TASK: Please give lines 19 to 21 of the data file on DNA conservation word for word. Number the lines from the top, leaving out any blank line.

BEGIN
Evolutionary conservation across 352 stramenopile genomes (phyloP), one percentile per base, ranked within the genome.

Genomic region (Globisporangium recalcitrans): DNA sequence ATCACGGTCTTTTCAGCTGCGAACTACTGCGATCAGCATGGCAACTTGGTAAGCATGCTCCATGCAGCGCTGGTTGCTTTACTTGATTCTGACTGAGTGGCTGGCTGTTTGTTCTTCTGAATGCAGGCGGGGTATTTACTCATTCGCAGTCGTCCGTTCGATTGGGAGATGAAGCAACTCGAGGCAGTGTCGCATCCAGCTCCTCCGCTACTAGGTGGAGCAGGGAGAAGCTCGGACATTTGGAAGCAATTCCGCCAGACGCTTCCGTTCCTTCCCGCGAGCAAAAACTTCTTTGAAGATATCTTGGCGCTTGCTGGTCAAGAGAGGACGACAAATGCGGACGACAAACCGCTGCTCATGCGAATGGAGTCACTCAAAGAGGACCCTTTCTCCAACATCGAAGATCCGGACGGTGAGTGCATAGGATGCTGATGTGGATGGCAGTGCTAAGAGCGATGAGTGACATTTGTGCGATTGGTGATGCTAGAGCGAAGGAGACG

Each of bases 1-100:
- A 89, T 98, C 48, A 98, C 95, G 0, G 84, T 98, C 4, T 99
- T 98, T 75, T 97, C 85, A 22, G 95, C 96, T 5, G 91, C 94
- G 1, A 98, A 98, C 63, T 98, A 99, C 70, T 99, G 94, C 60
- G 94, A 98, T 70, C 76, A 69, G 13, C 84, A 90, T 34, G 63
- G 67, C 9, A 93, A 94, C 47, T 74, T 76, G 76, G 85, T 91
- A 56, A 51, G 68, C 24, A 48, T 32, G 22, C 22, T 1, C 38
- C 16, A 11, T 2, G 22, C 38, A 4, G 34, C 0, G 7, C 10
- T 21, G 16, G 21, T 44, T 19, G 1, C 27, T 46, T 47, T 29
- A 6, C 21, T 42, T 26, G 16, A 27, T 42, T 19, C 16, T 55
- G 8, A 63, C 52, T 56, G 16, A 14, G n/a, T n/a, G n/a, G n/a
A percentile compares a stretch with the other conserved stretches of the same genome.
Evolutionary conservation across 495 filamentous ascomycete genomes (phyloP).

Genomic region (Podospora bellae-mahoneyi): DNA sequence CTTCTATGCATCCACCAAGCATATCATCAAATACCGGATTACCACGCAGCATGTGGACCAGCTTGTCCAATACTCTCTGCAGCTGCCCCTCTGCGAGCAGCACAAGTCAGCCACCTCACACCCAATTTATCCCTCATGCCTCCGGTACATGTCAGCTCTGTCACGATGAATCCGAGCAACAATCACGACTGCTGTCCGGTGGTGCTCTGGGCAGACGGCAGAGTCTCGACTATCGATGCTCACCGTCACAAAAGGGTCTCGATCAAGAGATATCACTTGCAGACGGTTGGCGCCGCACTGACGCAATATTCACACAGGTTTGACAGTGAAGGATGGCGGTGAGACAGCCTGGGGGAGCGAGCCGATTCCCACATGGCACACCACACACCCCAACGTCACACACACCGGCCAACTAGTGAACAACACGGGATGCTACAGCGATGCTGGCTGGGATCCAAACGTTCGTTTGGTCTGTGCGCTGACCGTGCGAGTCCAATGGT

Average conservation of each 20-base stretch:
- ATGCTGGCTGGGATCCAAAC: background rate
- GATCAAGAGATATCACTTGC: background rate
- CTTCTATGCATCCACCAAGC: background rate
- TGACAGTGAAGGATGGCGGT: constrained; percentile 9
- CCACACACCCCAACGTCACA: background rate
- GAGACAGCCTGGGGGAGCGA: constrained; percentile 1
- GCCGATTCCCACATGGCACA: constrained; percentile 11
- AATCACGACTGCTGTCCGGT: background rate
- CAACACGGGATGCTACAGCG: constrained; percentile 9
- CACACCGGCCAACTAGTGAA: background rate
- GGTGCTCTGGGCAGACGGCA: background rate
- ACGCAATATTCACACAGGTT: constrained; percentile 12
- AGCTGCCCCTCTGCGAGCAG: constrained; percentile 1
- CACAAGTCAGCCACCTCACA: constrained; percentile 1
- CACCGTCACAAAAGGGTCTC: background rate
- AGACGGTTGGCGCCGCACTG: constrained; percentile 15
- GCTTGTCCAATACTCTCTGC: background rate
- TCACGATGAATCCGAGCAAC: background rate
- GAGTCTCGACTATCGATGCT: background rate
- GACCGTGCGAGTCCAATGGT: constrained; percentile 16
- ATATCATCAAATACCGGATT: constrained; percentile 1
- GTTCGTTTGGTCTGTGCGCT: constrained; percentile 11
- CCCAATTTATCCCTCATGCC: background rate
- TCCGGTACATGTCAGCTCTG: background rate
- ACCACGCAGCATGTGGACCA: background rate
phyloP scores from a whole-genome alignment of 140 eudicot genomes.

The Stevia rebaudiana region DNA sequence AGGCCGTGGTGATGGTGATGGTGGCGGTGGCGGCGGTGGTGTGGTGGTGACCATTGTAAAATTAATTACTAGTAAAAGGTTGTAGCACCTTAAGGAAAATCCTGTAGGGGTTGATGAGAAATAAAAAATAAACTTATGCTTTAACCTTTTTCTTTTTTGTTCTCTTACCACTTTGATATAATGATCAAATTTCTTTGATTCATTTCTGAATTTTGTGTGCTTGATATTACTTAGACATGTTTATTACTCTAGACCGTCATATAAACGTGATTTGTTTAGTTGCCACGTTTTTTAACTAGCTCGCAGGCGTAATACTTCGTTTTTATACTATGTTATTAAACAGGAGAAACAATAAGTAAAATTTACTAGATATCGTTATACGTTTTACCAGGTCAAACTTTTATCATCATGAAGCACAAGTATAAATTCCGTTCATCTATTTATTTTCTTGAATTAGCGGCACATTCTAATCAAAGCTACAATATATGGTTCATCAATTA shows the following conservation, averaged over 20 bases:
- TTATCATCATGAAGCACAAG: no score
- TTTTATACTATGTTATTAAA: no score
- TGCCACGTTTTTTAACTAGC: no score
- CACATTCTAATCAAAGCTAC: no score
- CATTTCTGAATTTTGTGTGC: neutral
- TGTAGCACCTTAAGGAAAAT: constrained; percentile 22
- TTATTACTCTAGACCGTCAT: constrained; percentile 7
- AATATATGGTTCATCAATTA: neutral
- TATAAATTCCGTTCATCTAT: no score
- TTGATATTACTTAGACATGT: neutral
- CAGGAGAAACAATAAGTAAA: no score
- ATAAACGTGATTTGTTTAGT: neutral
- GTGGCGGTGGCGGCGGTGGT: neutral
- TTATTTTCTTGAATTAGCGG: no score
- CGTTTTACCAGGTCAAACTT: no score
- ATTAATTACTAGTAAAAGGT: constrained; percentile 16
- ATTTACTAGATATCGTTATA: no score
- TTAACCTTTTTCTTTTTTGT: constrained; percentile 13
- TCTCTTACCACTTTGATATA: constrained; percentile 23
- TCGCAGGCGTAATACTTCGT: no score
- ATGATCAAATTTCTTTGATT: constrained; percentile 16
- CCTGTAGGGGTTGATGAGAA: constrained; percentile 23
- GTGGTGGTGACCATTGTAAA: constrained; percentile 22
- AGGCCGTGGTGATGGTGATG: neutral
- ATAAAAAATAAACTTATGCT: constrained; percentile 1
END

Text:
- GATCAAGAGATATCACTTGC: background rate
- CTTCTATGCATCCACCAAGC: background rate
- TGACAGTGAAGGATGGCGGT: constrained; percentile 9